- slide 1 of 5
Know the Dangers of P2P Networks
Free software, free music, free video all available to download – ebooks, webcomics, video games and more. This is just a small example of some of the content you can get your hands on via a P2P (peer-to-peer) filesharing network. With so much free stuff available, you would think that P2P was the best thing on earth, ever. However, it isn’t as straightforward as that.
There are considerable dangers in peer to peer networks.
From malicious software to copyright and identity theft, P2P networks present daily, constant dangers to their users.
- slide 2 of 5
Typical P2P Networks
With the success of Napster in the late 1990s, developers saw that the peer-to-peer model of sharing software was a great way of reducing overhead on file servers – after all, the data is stored across the Internet on millions of users computers.
As a result, several new peer-to-peer file sharing networks sprung up, most notably Kazaa, although this has been added since by many recognisable names.
Currently, the most well known P2P network is Bittorrent – this offers a level of safety that others don’t, as downloading of all files is controlled via a file known as a tracker, only available via a Bittorrent website. These websites request comments from people that have downloaded the files, in order to demonstrate its legitimacy and safety. However even this system isn’t capable of protecting users completely.
- slide 3 of 5
Dangers of P2P Networks
For any user that is using a P2P client for the first time, it will appear that they have got their hands on a great piece of software that gives them so much other software for free.
Unfortunately, it isn’t as clear cut as that– even when we consider the presence of copyrighted material and pornography disguised as innocent files, there is still the matter of malware, viruses, and spyware floating around all of these P2P filesharing networks, either with innocent names or hidden in zip files or the installation program of applications found on the network.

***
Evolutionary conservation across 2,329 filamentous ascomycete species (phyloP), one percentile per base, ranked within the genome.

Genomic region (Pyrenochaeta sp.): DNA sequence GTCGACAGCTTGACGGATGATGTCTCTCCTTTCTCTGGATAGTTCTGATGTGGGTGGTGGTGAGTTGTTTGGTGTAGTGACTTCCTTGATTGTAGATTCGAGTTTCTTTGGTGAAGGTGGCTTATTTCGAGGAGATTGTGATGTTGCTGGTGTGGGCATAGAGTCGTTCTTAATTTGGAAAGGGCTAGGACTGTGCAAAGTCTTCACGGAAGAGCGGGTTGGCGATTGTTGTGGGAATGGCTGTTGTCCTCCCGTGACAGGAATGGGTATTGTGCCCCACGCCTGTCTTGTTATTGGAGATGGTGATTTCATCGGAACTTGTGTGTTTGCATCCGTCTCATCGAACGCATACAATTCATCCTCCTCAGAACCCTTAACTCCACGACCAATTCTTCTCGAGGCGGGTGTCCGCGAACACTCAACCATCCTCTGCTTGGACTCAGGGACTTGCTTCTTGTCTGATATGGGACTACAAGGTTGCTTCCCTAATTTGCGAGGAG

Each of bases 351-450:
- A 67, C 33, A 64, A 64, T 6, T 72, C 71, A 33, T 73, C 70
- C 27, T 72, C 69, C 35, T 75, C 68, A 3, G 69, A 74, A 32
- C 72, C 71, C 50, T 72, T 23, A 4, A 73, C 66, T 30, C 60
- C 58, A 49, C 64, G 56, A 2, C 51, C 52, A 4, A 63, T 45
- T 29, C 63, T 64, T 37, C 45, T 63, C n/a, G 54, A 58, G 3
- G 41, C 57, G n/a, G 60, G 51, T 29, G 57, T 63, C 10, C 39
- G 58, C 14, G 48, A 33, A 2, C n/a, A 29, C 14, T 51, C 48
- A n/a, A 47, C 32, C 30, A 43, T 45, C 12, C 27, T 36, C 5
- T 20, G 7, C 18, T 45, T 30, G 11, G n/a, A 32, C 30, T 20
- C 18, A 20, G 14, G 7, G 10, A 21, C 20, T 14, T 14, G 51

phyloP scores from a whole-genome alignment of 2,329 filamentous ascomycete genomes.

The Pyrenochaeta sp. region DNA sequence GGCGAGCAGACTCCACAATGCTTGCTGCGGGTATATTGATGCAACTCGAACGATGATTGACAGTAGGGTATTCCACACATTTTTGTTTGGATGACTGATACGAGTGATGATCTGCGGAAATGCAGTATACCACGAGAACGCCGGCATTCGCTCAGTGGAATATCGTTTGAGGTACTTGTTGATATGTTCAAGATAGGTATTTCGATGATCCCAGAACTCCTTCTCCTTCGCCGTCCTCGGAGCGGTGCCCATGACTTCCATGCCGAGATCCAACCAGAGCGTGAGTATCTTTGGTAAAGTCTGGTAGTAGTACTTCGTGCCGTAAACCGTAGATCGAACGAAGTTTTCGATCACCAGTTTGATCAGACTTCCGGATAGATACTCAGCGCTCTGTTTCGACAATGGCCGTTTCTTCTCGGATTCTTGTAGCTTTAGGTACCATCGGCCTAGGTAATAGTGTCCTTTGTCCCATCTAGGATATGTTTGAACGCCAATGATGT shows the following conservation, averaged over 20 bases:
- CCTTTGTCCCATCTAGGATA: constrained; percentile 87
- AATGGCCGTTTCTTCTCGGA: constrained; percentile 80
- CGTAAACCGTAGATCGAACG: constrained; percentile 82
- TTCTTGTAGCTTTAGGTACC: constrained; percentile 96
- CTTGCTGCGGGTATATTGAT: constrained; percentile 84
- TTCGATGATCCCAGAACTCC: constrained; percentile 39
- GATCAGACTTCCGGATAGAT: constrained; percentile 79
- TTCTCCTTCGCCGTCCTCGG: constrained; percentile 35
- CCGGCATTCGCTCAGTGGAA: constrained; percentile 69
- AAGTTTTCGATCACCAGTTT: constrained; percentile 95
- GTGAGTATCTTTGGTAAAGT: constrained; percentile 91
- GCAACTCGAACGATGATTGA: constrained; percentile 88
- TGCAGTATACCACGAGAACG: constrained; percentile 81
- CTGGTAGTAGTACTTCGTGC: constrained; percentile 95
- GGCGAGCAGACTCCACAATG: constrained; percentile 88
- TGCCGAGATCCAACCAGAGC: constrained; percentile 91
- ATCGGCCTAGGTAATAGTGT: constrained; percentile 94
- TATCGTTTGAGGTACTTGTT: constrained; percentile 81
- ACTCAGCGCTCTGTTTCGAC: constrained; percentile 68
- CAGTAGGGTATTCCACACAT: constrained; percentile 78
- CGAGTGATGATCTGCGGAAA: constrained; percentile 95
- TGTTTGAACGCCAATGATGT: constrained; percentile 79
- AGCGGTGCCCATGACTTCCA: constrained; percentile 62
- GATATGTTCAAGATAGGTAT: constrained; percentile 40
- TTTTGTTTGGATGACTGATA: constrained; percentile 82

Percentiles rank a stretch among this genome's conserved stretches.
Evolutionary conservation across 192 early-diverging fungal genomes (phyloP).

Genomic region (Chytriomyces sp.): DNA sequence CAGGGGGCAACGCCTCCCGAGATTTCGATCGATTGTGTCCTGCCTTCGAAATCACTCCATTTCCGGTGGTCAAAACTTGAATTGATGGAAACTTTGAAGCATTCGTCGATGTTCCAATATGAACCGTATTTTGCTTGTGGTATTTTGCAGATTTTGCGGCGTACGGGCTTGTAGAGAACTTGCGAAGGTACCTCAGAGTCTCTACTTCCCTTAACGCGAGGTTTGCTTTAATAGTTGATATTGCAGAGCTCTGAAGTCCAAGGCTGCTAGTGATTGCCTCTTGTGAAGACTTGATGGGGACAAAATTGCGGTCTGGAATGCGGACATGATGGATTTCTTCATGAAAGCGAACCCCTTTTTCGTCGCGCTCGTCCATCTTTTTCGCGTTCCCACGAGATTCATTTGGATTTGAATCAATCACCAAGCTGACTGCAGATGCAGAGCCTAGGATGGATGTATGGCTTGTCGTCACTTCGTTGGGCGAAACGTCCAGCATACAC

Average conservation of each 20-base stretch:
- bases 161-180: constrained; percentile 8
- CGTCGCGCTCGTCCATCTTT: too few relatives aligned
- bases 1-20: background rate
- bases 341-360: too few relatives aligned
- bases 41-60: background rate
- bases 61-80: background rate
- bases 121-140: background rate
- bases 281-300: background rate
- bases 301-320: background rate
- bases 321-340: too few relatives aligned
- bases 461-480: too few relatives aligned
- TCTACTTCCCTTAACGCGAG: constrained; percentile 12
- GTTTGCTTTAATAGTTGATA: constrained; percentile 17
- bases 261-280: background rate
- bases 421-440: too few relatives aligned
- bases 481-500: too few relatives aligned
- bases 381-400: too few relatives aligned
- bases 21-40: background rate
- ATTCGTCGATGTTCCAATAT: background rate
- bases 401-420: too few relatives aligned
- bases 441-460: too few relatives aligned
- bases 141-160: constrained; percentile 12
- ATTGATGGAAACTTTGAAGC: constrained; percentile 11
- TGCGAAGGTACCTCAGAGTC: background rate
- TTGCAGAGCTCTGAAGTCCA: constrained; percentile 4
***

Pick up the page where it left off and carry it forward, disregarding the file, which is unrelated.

Word and Excel documents can include macros that can be used to run malicious scripts, and the dangers to your PC, data security, and identity security are considerable.
Why are standard documents available through these networks? The fact is, most users of P2P networks and client software don’t understand the full ramification of what they are doing. Many clients make available to other users the full contents of your computer, from the smallest GIF image found on a web page to financial spreadsheets, your family photos... and that novel you have been working on.
With these files logged and listed, it is a simple matter for a P2P filesharer to do a search for .XLS files and download a bunch of spreadsheets from users around the world.
- slide 4 of 5
Some Typical P2P Networks
P2P networks exist wholly to share data - whether that be music, images, movies, software, with no regard for the copyright of the media. See our guide File Sharing - Is it Legal? for more information on this.
Here is a more complete list of P2P networks and client applications:
- slide 5 of 5
Protection from P2P Networks
Concern over the content of data transferred via P2P networks can only be completely allayed in one way: don’t use peer-to-peer filesharing networks.
Of course, this isn’t always possible. As this method of sharing data becomes more and more popular, more and more legitimate services are employing the protocol. Various TV catch-up services such as BBC iPlayer in the UK employ peer-to-peer technology, with more to follow, taking advantage of its low server overhead. Meanwhile the Steam network also uses P2P for users to download games and updates, with other online game repositories following suit, while the Xbox Live network also uses P2P to distubute content.
It might also be less than simple to avoid installing P2P filesharing clients – for instance you might use the system to share your own self produced music or video content.
Most of the top PC security tools feature protection from intruders, corrupt files, viruses and other malware downloaded from filesharing networks – so give your security software documentation a read to check what scope of protection is offered to you.